Computational method for system-level analysis of two-phase pumped loops for cooling of electronics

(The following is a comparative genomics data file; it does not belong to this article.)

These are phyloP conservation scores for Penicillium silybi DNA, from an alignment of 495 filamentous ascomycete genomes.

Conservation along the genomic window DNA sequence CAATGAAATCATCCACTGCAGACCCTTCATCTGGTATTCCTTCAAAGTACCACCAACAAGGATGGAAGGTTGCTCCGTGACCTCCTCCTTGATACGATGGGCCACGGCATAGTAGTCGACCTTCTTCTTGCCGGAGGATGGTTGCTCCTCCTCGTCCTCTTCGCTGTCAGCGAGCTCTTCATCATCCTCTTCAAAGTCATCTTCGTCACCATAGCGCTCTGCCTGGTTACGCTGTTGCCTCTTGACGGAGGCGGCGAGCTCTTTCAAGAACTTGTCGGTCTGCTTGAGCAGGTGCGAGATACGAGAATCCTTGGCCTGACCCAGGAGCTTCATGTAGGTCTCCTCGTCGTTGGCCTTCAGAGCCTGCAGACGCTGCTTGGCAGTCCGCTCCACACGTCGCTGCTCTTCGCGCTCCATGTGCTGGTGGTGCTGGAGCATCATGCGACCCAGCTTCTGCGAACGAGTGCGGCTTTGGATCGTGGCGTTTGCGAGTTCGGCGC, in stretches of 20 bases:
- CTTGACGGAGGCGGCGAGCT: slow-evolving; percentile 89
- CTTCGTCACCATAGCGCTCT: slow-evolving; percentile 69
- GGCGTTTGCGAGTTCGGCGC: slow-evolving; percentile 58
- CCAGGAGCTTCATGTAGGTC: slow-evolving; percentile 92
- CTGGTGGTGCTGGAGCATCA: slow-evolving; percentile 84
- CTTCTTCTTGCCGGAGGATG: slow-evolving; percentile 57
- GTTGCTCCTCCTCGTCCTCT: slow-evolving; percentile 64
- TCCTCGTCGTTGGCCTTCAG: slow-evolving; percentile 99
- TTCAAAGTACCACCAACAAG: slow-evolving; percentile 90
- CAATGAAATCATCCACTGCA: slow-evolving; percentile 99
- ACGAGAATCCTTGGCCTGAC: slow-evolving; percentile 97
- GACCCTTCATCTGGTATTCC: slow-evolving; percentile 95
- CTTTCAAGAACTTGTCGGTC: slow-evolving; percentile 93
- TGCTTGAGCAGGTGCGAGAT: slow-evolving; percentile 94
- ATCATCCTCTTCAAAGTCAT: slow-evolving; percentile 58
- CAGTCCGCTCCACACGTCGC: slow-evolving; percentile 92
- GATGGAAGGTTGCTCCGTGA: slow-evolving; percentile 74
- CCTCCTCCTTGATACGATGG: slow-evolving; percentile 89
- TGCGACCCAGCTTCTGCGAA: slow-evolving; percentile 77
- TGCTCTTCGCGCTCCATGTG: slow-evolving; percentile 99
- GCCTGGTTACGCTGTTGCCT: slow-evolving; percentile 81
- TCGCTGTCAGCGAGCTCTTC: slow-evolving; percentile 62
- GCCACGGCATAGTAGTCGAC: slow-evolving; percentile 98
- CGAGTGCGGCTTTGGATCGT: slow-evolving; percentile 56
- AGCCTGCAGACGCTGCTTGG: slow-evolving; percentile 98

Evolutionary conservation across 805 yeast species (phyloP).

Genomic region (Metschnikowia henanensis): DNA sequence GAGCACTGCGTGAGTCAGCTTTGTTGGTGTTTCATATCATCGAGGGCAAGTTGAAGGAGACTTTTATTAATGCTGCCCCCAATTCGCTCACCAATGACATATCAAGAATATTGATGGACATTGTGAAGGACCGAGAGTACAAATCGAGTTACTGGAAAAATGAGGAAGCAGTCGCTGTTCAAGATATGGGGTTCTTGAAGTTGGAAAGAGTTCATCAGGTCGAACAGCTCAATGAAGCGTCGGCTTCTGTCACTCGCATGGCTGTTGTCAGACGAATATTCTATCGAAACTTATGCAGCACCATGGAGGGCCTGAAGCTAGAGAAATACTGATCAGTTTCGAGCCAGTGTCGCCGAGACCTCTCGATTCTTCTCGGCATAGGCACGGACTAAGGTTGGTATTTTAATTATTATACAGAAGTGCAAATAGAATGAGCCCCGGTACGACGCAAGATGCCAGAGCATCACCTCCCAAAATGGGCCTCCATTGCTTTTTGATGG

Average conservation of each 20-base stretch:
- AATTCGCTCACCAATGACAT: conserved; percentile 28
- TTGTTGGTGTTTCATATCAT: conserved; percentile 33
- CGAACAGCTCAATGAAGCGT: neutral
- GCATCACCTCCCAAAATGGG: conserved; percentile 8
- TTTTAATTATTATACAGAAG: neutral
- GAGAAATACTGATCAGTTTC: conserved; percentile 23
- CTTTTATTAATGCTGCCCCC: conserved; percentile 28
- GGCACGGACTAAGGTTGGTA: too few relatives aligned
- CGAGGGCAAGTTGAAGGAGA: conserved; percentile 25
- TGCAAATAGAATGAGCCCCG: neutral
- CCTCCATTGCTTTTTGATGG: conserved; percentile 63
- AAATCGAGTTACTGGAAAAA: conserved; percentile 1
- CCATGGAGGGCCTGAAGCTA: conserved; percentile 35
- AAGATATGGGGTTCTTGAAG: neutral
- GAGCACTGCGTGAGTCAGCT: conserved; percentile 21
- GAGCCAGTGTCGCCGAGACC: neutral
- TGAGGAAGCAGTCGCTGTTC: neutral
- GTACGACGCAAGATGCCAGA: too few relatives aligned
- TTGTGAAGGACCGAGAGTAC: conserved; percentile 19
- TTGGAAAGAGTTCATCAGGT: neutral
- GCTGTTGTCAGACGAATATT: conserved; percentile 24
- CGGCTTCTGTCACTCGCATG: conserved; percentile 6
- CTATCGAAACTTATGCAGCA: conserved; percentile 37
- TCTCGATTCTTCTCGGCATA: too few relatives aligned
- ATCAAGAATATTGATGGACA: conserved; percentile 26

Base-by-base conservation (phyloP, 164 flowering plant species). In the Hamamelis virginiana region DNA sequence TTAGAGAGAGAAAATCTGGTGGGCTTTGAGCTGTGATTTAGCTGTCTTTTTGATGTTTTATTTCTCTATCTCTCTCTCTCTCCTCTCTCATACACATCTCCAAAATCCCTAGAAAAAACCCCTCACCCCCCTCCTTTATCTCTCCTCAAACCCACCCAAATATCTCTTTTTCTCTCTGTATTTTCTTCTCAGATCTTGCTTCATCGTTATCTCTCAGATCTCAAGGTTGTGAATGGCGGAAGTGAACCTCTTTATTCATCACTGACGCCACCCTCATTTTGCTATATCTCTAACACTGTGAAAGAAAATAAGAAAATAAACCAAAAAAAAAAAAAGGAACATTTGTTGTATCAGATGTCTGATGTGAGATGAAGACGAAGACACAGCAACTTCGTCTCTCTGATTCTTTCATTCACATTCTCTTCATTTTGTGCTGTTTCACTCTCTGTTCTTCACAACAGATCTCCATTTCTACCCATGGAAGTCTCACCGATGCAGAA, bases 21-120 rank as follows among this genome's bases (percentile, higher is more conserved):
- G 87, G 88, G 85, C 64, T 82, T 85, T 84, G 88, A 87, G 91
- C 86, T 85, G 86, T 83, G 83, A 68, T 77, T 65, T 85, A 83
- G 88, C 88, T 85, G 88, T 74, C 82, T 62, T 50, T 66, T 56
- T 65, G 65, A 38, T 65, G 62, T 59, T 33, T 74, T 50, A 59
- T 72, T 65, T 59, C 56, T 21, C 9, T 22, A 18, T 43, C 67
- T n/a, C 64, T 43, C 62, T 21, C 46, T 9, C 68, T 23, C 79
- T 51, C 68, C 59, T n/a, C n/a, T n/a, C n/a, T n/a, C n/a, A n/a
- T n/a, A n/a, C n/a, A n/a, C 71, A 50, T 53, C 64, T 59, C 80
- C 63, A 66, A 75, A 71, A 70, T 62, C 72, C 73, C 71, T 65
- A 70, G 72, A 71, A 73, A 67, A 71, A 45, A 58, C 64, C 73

ABSTRACT Two-phase pumped-loop systems are being actively explored for the cooling of high-heat-flux electronics cooling because of their compactness and low thermal resistance. A typical two-phase pumped loop consists of a microchannel heat sink based evaporator, a finned-tube condenser, a reservoir, and a positive displacement pump. In the present study, the physics of operation of a two-phase pumped-loop system is presented. A two-level computational method, involving coupled component-level and system-level analyses, is then presented for predicting the performance of this system. Component models for the finned-tube condenser and the microchannel-heat-sink evaporator incorporate analysis of one-dimensional two-phase flow within the flow passages combined with correlations for friction factor and heat transfer coefficient under two-phase conditions. Further, the component model for the microchannel-heat-sink evaporator considers the interaction between conduction in the solid region and two-phase flow in individual channels. The system-level solution exploits the simplicity of the two-phase loop to analyze system-level interactions among the components. The computational method has been applied for the analysis of the performance of a practical two-phase pumped loop. Results of analysis illustrate the utility of the computational model in the design of two-phase pumped-loop systems.